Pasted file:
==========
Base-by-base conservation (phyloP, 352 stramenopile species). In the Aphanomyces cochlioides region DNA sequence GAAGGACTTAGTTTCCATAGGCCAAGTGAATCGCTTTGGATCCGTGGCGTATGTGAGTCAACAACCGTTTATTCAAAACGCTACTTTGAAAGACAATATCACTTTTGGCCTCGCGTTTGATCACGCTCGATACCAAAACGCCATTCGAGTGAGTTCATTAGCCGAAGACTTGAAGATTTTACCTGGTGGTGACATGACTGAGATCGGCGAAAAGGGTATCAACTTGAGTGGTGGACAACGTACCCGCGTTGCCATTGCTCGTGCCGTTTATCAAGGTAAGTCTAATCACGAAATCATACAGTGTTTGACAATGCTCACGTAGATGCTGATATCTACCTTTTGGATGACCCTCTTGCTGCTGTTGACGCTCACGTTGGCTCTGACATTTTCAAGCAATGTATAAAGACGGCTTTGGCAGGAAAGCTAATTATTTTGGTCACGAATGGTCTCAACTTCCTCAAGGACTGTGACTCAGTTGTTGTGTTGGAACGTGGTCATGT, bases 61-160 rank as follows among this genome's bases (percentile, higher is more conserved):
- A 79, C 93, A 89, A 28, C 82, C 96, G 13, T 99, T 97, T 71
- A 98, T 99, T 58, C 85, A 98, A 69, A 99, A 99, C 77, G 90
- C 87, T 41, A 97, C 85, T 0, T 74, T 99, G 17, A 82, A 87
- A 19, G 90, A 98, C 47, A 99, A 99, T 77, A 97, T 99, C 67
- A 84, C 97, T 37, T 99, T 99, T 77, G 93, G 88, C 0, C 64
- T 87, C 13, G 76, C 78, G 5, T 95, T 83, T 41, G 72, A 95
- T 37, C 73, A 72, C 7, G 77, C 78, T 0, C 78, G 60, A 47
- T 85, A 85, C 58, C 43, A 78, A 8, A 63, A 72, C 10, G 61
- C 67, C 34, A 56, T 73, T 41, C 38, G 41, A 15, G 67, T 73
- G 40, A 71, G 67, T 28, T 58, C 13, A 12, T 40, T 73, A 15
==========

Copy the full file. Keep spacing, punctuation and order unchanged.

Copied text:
Base-by-base conservation (phyloP, 352 stramenopile species). In the Aphanomyces cochlioides region DNA sequence GAAGGACTTAGTTTCCATAGGCCAAGTGAATCGCTTTGGATCCGTGGCGTATGTGAGTCAACAACCGTTTATTCAAAACGCTACTTTGAAAGACAATATCACTTTTGGCCTCGCGTTTGATCACGCTCGATACCAAAACGCCATTCGAGTGAGTTCATTAGCCGAAGACTTGAAGATTTTACCTGGTGGTGACATGACTGAGATCGGCGAAAAGGGTATCAACTTGAGTGGTGGACAACGTACCCGCGTTGCCATTGCTCGTGCCGTTTATCAAGGTAAGTCTAATCACGAAATCATACAGTGTTTGACAATGCTCACGTAGATGCTGATATCTACCTTTTGGATGACCCTCTTGCTGCTGTTGACGCTCACGTTGGCTCTGACATTTTCAAGCAATGTATAAAGACGGCTTTGGCAGGAAAGCTAATTATTTTGGTCACGAATGGTCTCAACTTCCTCAAGGACTGTGACTCAGTTGTTGTGTTGGAACGTGGTCATGT, bases 61-160 rank as follows among this genome's bases (percentile, higher is more conserved):
- A 79, C 93, A 89, A 28, C 82, C 96, G 13, T 99, T 97, T 71
- A 98, T 99, T 58, C 85, A 98, A 69, A 99, A 99, C 77, G 90
- C 87, T 41, A 97, C 85, T 0, T 74, T 99, G 17, A 82, A 87
- A 19, G 90, A 98, C 47, A 99, A 99, T 77, A 97, T 99, C 67
- A 84, C 97, T 37, T 99, T 99, T 77, G 93, G 88, C 0, C 64
- T 87, C 13, G 76, C 78, G 5, T 95, T 83, T 41, G 72, A 95
- T 37, C 73, A 72, C 7, G 77, C 78, T 0, C 78, G 60, A 47
- T 85, A 85, C 58, C 43, A 78, A 8, A 63, A 72, C 10, G 61
- C 67, C 34, A 56, T 73, T 41, C 38, G 41, A 15, G 67, T 73
- G 40, A 71, G 67, T 28, T 58, C 13, A 12, T 40, T 73, A 15